THE VIEW FROM MY SEAT
BISD, Dow team up for SEARCH program to help intellectually disabled students land good jobs
By Ernie Williamson / The Bulletin
“Thanks to the SEARCH program I was able to get the job of my dreams…”
“Never give up on your dreams because tomorrow may be too late…”
These excerpts are from an email sent by a former student to Paige Tracy, an assistant instructor in Project SEARCH, a program that combines classroom education with unpaid internships in an effort to prepare high school students with intellectual disabilities for the job market.
The unique program is a partnership between Brazosport ISD, which supplies instruction, and Dow Chemical Co., which supplies on-the-job training.
If you want some good news, you have come to the right place. Project SEARCH is a jobs program that really works. It allows young people with disabilities to dream.
In only its second year here, the program already has produced results. In year one, five of six interns landed full-time jobs. One participant moved out of state.
So far this year, two of nine are no longer unpaid interns. They are paid employees of Dow contractors.
Tim Wolfe, the student who wrote the email, is one of this year’s graduates who has already landed a paid job. He is working for Railserve, a Dow contractor specializing in safely moving railcars inside Dow plants. Tim is a safety technician.
This year’s other students/interns have high hopes of joining Tim in the paid workforce. They are applying and interviewing for jobs.
“I learned how to do data entry,” said Lazaro Medrano. “After Project SEARCH graduation, I’m going to celebrate, then get a job.”
“I learned how to type and many other skills so that I can get a job on my own,” said Elisa Gaona.
Abigail Rimato has ambitions, too. “While I’ve been at Project SEARCH, I got my Food Handler’s Certificate and can work at my favorite restaurant,” she said. “After graduation, I want to get a job working with animals or work as a hostess at a restaurant.”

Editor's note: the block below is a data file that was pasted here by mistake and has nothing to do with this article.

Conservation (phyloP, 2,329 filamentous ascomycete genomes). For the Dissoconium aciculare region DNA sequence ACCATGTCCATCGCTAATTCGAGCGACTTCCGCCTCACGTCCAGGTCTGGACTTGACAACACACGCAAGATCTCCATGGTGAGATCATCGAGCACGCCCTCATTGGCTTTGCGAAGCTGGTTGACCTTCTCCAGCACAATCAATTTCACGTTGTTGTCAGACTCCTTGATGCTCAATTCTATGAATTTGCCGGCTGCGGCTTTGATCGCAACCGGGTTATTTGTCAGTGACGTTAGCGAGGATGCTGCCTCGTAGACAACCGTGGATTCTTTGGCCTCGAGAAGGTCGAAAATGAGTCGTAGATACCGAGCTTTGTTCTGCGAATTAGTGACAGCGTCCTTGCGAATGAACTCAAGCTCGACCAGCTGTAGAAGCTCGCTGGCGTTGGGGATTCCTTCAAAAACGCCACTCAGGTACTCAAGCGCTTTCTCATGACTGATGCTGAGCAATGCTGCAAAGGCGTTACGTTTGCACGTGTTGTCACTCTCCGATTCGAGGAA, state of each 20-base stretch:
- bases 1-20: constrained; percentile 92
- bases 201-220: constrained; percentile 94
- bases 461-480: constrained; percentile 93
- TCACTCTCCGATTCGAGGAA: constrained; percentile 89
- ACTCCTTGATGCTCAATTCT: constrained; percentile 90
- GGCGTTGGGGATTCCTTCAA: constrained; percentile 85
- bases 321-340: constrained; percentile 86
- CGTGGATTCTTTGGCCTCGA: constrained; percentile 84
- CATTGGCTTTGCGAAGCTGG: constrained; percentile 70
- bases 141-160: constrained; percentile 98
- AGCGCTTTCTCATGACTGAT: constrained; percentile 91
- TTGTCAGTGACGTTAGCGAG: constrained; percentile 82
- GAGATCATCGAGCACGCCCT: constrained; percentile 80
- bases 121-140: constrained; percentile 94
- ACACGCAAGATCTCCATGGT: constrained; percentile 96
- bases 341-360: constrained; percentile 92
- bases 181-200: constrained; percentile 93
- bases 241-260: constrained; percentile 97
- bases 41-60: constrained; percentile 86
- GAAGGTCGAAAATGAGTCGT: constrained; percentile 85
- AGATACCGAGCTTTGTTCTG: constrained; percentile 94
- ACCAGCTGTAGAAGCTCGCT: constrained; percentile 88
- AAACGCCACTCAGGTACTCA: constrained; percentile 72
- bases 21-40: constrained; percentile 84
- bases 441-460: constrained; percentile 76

The special education students in Project SEARCH had all completed high school academic requirements at either Brazosport or Brazoswood High Schools but weren’t officially considered graduates until they completed Project SEARCH and received their diplomas at graduation ceremonies on May 21. They had been selected for the program based on their desire to hold full-time jobs.
During the past school year, the program’s participants showed up at the Dow Diamond Center in Lake Jackson bright and early. They started with classroom time. They worked on job skills, such as typing, math and budgeting. They also learned about personal finance.
Then they were transported to various job sites for on-the-job training. During the school year, the unpaid interns were rotated three times in order to expose them to different departments.
Coordinating all this are John Salzman, who has years of experience in special education, and Tracy, his assistant, who both work for BISD. Stacy Adetunji works for SCI Employment Services.
They play many roles. They are teachers, counselors, jobs coaches, skills trainers and chauffeurs.
In two company cars provided by Dow, they drive the interns to and from job sites throughout our area. On the day I visited the students at the Dow Diamond Center, Adetunji had taken a student for a job interview.
Salzman is justifiably proud of the program and his graduates.
“It is amazing to see these students just grow,” he said. “They learn to speak up for themselves and be their own advocates. They learn to say ‘this is what I can and need to do.’”
Interviewed a few days before graduation ceremonies, Salzman predicted the end of the school year would be an emotional time for the interns, the parents and Salzman, Adetunji and Tracy.
“An investment tip,” says Salzman, “buy a lot of Kleenex.”
(Ernie Williamson welcomes reader input. Please contact Ernie at email@example.com)